Get What You Are Owed
There is nothing more frustrating than spending the time and money to obtain a divorce decree or child custody order from the court only to have the other party ignore it. Whether the other party is failing to pay child support, comply with possession of and access to your child, turnover assets or pay debts, you shouldn't have to put up with such behavior. Sugar Land family law attorney Chikeersha Puvvada will strive to help you enforce your court order and seek recompense for your enforcement costs.
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What is an enforcement case?
When the other party refuses to follow a Court's order, you file an enforcement case to force the other party to follow the Court's order.
How do Courts make a person follow their orders?
Courts can hold a person who fails to follow their orders in contempt. There are two types of contempt. "Criminal contempt" is a punishment for past violations of the Court's order. This punishment can be jail time, a fine, or both. For each individual violation of a Court's order, a finding of criminal contempt can result in up to 6 months of jail time, a $500.00 fine or both. "Civil contempt" is when the Court jails someone until they follow the Court's order. Courts also have the power to hold someone in contempt, order them to jail, but place them on probation so long as they follow the Court's orders. The purpose of an enforcement case is to have the other party held in contempt since the threat of jail time is a powerful motivator for most people.
What types of orders can Courts enforce by contempt?
For a Court order to be enforceable by contempt, it needs to be specific. An enforceable court order: 1) identifies who it applies to, 2) states clearly what that person must or must not do, 3) states by when that person needs to act, and 4) states where that person needs to act. Typical family law court orders that are enforceable by contempt include child support orders, geographic restrictions, visitation orders, injunctions, and transfers of assets after divorce. Under the Texas constitution, a person cannot be jailed for failing to pay a debt unless the debt is related to child support or spousal support. This means that if your ex-spouse owes you a debt as part of the division of property in your divorce, you cannot enforce payment of the debt through contempt. If your ex-spouse was ordered to pay you cash as part of the division of property in your divorce, the cash payment is only enforceable by contempt if the cash existed at the time the divorce was granted.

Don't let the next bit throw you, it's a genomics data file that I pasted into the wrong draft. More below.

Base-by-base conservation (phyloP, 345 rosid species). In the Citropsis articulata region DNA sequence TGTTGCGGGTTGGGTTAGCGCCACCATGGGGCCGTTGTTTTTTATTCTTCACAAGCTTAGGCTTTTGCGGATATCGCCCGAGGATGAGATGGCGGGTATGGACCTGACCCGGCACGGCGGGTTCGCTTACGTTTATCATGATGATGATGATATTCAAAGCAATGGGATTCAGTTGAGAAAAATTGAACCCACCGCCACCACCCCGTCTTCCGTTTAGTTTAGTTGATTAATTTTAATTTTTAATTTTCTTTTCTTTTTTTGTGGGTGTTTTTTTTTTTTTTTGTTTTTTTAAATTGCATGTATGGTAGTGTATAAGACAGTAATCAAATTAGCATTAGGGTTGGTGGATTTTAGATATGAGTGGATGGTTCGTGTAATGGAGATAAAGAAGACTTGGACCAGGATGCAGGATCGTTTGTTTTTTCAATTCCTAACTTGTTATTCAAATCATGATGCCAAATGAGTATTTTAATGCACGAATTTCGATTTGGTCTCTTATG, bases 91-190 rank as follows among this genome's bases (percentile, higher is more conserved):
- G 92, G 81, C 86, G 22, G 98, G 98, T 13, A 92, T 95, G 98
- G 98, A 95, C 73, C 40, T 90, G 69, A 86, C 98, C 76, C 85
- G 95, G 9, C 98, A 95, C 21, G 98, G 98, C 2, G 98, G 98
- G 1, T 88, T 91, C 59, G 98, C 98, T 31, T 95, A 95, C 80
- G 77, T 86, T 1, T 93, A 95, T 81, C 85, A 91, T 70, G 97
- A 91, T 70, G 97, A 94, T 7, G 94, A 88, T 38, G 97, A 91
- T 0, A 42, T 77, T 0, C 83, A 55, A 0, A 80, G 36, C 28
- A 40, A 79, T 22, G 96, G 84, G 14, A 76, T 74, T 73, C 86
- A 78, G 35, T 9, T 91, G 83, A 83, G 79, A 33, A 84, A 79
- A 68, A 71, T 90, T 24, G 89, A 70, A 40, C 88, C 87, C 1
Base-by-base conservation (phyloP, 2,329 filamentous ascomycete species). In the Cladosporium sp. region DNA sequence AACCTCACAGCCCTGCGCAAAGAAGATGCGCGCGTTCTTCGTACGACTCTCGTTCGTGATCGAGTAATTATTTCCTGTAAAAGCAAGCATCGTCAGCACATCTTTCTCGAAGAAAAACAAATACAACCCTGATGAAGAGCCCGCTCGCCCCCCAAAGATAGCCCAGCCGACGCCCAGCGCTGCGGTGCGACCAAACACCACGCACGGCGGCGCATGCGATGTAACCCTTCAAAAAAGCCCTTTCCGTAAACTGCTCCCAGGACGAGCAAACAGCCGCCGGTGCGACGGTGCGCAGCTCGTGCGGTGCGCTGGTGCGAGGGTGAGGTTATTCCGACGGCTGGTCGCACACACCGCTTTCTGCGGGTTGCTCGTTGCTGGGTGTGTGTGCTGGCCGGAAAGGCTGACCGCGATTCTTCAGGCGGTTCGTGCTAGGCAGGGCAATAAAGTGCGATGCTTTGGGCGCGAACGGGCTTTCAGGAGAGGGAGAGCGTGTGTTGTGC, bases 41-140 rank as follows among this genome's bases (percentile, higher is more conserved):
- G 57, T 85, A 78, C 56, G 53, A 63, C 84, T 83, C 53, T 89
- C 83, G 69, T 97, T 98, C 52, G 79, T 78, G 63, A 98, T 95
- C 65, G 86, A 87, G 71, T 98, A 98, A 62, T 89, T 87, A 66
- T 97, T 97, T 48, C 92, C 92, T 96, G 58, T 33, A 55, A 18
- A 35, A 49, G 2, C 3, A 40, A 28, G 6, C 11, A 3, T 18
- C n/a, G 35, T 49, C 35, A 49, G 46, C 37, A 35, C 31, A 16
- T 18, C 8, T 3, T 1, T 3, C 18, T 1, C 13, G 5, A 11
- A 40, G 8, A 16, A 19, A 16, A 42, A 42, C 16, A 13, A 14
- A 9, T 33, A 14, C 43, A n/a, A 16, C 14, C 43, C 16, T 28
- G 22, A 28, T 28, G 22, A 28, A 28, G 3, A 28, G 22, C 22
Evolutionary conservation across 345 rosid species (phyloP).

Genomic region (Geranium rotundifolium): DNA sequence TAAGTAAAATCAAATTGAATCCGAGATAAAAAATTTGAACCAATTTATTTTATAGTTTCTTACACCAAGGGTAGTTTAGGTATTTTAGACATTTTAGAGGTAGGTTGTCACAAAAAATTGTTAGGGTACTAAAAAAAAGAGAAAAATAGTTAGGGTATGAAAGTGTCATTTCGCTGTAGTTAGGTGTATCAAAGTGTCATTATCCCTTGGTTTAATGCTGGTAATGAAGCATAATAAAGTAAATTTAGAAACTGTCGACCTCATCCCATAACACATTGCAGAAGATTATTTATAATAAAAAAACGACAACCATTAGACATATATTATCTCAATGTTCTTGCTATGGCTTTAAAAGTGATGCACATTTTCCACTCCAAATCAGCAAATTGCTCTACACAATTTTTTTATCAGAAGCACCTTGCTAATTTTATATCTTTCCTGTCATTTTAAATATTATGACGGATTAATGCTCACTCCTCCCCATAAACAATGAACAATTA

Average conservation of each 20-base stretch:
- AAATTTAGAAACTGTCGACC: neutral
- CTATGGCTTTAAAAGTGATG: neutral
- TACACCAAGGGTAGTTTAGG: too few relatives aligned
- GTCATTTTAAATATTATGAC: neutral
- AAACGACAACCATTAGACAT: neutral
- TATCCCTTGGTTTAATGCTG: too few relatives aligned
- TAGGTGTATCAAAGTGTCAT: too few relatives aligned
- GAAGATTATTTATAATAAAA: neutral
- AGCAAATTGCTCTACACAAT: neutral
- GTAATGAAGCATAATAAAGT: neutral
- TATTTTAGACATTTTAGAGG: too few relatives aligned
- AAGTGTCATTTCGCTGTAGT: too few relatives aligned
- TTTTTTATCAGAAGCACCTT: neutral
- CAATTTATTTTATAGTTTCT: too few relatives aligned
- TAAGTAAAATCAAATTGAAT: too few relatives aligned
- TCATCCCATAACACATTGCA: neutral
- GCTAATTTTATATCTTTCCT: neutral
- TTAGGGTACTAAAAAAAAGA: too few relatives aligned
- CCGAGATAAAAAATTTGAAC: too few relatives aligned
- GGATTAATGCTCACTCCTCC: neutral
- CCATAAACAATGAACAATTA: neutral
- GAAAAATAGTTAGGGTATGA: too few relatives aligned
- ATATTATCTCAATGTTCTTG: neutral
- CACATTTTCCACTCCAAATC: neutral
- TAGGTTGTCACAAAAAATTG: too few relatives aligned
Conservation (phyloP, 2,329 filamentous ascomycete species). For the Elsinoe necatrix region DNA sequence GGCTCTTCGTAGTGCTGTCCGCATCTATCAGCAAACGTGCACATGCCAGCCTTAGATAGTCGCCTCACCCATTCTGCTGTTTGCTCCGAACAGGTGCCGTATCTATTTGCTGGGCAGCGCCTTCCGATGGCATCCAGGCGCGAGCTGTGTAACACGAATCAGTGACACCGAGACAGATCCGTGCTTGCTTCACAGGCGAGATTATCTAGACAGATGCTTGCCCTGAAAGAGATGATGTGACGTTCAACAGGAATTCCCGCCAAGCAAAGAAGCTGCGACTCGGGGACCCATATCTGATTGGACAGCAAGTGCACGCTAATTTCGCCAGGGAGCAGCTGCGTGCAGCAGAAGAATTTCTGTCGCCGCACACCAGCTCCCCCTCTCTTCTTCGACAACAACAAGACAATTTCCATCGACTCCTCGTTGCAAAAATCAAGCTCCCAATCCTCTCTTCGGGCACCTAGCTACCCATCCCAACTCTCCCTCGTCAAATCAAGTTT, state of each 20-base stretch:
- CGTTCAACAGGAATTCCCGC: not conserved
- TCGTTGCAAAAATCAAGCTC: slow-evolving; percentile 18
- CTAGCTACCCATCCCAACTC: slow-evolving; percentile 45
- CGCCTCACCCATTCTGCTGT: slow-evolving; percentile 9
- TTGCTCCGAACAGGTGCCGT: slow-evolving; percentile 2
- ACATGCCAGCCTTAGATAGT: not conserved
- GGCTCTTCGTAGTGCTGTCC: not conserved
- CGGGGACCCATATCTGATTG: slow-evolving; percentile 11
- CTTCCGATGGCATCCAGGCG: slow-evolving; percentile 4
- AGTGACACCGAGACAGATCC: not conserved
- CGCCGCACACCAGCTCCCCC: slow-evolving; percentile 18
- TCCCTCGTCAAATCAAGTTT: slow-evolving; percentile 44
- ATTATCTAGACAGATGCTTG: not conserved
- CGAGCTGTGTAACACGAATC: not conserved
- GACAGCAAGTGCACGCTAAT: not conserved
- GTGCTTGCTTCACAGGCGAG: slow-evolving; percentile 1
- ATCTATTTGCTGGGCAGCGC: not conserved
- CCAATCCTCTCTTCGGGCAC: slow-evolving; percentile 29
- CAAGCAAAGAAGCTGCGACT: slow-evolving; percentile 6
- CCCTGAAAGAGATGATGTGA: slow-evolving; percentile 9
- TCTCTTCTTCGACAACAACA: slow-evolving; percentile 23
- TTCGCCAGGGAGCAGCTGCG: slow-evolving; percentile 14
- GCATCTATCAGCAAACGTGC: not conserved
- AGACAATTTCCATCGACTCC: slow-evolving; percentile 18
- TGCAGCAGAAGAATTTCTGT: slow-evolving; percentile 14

What is a clarification?
If a Court order is not specific enough to be enforceable by contempt, then Courts have the power to clarify the terms of that order so it becomes specific enough to be enforced by contempt in the future.
Will I get my attorney's fees and expenses back if I win my enforcement case?
Most courts will order the other party to pay your attorney's fees and expenses if you are successful in an enforcement case. However, keep in mind that only payment of attorney's fees related to child support enforcement cases can themselves be enforced by contempt.
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